Elizebeth and William had begun at Riverbank by looking for the false patterns of Mrs. Gallup. But now, over the next several years, they found ways of seeing true patterns.

Between 1917 and 1920, George Fabyan used Riverbank’s vanity press to publish eight pamphlets that described new kinds of codebreaking strategies.

were little books with unassuming titles on plain white covers. Today they are considered to be the foundation stones of the modern science of cryptology. Known as the Riverbank Publications, they “rise up like a landmark in the history of cryptology,” writes the historian David Kahn. “Nearly all of them broke new ground, and mastery of the information they first set forth is still regarded as the prerequisite for a higher cryptologic education.”

A Harvard professor had recently counted the words in a long English text, and the prairie codebreakers read his study. Of 100,000 total words, only 10,161 were unique, and just 10 words accounted for 26,677 of the 100,000: “the,” “of,” “and,” “to,” “a,” “in,” “that,” “it,” “is,” “I.”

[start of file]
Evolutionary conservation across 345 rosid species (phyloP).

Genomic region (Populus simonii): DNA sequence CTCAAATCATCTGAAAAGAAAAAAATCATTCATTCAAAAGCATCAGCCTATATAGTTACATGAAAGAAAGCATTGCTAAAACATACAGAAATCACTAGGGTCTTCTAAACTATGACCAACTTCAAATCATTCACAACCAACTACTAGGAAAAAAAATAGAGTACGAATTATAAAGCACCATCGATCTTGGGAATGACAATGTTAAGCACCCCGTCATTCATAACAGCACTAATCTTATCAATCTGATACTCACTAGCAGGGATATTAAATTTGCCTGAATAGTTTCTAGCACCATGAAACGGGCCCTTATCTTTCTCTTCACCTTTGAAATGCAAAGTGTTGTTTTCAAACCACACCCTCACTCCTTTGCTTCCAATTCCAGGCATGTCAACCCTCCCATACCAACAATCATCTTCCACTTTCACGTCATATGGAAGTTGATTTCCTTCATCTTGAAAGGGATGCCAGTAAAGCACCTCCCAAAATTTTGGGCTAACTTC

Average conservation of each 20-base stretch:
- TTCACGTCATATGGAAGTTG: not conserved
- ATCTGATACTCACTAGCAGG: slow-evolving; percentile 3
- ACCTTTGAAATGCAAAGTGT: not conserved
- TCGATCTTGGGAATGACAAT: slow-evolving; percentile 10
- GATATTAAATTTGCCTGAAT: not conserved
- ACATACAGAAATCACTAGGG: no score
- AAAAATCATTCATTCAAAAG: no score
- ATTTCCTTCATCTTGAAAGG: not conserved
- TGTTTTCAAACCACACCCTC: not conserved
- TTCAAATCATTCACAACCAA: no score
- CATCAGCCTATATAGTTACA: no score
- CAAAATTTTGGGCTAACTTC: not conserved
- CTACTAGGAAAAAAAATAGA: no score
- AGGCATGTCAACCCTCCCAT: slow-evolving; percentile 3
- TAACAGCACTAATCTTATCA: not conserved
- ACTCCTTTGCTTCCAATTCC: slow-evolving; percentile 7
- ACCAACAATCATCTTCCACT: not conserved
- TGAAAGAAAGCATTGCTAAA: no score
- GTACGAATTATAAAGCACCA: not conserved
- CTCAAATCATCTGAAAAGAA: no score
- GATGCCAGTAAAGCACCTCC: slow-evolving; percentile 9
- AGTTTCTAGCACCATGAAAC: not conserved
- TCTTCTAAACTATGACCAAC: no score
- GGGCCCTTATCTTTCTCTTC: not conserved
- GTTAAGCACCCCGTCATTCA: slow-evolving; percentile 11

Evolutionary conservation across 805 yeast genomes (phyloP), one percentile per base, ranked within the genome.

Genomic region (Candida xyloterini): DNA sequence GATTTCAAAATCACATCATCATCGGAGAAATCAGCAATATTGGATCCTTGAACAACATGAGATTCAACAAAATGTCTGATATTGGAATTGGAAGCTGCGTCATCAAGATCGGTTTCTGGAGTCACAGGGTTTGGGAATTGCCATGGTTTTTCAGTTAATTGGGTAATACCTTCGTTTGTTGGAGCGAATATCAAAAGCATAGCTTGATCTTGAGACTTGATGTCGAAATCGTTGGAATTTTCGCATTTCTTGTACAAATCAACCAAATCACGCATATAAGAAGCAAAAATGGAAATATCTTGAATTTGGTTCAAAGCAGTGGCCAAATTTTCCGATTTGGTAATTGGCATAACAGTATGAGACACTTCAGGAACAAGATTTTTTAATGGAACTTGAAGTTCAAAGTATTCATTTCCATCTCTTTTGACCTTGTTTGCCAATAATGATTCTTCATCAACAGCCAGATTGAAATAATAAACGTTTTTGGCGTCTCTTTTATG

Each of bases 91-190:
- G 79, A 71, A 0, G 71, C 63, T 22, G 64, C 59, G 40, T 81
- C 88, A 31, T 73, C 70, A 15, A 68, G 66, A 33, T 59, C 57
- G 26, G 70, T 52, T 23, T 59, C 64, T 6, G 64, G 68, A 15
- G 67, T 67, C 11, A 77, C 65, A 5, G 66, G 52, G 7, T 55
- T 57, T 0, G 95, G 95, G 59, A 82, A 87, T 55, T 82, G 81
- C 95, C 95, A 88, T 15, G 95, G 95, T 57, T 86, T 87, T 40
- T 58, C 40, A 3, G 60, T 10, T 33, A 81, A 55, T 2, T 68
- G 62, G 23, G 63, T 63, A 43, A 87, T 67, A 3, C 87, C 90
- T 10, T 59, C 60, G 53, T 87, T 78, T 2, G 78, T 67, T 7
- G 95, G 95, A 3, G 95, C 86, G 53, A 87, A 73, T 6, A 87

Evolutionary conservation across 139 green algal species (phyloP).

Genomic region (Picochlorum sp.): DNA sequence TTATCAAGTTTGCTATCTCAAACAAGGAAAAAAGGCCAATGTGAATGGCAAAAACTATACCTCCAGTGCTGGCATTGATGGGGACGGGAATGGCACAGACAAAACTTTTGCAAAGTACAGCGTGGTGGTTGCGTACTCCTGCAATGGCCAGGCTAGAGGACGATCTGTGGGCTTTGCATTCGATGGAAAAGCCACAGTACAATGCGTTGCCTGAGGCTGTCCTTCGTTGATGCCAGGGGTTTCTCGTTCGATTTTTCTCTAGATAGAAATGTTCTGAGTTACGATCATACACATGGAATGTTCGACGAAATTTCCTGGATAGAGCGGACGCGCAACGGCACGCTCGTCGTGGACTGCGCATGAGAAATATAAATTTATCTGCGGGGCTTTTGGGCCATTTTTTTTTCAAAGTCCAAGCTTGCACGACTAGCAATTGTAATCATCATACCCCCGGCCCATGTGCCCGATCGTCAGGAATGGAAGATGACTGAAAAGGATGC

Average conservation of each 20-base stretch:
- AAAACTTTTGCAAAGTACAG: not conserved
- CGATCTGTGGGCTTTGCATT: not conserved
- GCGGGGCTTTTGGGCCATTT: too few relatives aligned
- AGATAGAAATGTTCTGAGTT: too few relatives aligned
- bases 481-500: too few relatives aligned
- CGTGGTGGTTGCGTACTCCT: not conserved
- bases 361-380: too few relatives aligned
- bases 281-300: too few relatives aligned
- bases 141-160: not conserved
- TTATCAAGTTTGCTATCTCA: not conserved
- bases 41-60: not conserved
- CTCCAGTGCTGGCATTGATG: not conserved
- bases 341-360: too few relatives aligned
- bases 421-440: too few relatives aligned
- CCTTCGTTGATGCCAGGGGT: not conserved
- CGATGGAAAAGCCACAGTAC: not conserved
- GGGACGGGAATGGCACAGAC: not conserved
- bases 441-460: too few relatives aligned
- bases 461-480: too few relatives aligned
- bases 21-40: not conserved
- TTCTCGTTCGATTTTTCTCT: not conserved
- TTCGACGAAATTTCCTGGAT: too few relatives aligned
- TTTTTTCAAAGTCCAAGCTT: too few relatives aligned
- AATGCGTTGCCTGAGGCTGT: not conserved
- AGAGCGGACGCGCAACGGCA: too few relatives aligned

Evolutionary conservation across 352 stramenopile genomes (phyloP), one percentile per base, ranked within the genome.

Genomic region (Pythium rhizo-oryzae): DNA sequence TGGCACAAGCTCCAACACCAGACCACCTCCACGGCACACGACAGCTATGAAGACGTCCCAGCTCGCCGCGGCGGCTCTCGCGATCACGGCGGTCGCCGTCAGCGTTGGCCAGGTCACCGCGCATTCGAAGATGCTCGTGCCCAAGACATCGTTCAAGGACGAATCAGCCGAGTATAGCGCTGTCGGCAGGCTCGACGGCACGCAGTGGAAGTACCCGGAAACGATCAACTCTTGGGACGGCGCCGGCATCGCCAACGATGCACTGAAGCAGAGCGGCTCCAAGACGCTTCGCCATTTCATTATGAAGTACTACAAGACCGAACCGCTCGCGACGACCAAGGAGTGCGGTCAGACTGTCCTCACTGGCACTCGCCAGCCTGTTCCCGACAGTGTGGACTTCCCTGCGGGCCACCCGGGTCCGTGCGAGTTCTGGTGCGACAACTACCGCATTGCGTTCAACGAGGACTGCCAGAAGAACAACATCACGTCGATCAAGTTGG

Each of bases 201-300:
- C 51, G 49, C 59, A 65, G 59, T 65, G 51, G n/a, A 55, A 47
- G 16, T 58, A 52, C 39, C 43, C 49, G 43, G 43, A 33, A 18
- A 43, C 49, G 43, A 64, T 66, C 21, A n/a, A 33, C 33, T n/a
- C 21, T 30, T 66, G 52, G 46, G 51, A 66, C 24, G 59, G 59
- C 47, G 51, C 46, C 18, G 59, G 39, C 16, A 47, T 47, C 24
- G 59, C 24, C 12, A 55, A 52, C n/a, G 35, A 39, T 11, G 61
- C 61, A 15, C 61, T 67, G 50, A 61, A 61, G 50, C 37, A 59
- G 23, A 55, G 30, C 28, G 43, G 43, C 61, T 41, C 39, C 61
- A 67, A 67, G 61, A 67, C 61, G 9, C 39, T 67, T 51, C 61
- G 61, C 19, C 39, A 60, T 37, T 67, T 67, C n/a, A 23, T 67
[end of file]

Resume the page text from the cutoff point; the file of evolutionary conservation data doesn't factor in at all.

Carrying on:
For the first eight months of the war, as incredible as it sounds, William and Elizebeth, and their team at Riverbank, did all of the codebreaking for every part of the U.S. government: for the State Department, the War Department (army), the navy, and the Department of Justice.

To drive home this point, William even invented a new word: “cryptanalysis,” synonymous with “codebreaking.” The new Riverbank methods were not magic but a species of analysis, similar to the analysis performed by a chemist or an astronomer or an engineer designing a bridge

As a graduate student at the Massachusetts Institute of Technology, Shannon realized that electronic circuits could be arranged to solve logic problems and make decisions, and that 0s and 1s could encode all the world’s information, from a song to a Van Gogh.

reduce the noise of the channel between you

Every powerful government on earth realized this now: the urgent need to invent new kinds of machines to make cipher messages, machines that were faster, easier to use, and dramatically more secure, all at once. “All the countries of the world were trying to develop something that nobody else could read and make sense out of,” Elizebeth later said. “They were all playing with machines.”